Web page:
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Master of Science (M.S.)

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occupation; prestige; personality; psychosocial development


This study examined whether level of occupational prestige in early adulthood and rate of change in occupational prestige had an effect on psychosocial development in middle adulthood and whether gender had an effect on occupational prestige and psychosocial development. Utilizing a subsample from the Rochester Adult Longitudinal Study (RALS), 180 participants were assessed longitudinally, approximately every eleven years after their original assessment in 1966 as college students. Results showed that over time individuals improve in their sense of work competency and individuals differ in their rate of change in occupational prestige over time. However, contrary to the hypotheses, findings indicated that there were no significant relationships between occupational prestige in early adulthood and psychosocial development in middle adulthood. The results also revealed a significant gender difference with respect to occupational prestige with males on average having higher occupational prestige compared to females. In all, it was shown that how productive and confident people perceive themselves to be in the workforce differs. However, there is no direct relationship between occupational prestige how self-perception of work competency. Findings highlight the importance of Eriksonian theory in that individuals continue to develop psychosocially over time.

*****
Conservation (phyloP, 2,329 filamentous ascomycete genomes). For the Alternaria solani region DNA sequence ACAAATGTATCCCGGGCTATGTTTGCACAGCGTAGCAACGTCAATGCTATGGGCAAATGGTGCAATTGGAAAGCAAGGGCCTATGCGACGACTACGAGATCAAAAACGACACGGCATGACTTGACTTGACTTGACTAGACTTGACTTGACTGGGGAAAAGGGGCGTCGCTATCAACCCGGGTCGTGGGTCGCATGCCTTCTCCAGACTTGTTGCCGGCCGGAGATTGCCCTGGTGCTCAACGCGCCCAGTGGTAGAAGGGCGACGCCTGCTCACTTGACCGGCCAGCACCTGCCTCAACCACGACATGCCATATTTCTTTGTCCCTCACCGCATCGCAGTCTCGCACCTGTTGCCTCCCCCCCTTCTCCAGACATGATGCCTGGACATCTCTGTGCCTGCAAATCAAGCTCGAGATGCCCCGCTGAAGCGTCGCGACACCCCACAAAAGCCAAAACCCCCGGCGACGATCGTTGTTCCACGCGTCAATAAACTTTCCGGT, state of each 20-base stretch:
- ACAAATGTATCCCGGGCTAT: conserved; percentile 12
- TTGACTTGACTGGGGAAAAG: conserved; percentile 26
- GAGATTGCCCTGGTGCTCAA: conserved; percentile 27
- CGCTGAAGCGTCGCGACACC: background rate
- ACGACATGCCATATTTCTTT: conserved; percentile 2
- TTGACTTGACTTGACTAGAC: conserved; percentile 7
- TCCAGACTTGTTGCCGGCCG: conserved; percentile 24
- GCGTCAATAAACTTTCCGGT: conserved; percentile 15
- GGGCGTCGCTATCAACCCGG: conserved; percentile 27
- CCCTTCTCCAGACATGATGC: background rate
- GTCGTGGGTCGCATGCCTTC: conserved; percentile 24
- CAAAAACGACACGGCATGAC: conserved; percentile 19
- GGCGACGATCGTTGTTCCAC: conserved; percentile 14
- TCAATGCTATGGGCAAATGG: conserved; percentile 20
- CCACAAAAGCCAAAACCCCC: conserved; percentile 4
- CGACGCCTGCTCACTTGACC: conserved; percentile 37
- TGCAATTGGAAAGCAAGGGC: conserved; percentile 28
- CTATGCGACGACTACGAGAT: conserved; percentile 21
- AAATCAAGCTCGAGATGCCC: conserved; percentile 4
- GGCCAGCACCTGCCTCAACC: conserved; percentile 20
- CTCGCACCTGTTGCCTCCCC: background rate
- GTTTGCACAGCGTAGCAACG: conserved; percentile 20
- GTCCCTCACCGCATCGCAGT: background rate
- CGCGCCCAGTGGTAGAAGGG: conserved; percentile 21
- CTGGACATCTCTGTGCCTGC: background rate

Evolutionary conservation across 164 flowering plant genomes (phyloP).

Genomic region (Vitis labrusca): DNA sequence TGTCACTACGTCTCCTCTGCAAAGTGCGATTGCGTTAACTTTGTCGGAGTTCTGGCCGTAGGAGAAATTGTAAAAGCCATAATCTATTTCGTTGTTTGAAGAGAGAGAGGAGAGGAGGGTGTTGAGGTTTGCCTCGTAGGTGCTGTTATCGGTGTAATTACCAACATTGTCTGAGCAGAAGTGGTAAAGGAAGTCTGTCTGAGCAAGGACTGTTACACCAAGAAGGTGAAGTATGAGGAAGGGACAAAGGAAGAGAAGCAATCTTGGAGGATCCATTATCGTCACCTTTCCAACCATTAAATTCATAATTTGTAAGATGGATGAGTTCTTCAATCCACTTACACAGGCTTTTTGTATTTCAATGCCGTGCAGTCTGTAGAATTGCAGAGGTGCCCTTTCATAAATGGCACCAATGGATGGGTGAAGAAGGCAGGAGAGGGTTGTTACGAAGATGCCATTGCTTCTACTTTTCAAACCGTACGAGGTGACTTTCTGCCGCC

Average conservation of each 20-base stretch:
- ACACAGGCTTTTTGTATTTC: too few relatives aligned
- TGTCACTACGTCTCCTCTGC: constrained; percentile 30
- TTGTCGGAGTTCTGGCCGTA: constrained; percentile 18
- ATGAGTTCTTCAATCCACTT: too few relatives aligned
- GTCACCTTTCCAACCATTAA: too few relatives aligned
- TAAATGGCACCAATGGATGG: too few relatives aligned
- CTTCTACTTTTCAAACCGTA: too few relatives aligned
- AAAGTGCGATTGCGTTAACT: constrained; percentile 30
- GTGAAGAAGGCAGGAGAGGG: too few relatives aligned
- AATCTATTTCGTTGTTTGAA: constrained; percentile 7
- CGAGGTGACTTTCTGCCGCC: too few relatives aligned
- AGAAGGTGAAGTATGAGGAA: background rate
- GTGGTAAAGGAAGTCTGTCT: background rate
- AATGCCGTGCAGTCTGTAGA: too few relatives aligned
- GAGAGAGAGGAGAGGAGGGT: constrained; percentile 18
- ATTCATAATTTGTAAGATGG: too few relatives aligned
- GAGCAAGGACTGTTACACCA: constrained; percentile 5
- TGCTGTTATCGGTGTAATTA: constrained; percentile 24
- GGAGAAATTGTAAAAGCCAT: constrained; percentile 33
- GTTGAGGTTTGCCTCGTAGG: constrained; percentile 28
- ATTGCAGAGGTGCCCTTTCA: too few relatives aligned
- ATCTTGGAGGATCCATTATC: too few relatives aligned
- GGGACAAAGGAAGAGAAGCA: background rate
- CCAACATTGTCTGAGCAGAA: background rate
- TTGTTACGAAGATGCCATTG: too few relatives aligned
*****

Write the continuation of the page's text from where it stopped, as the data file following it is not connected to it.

First Advisor

Susan Krauss Whitbourne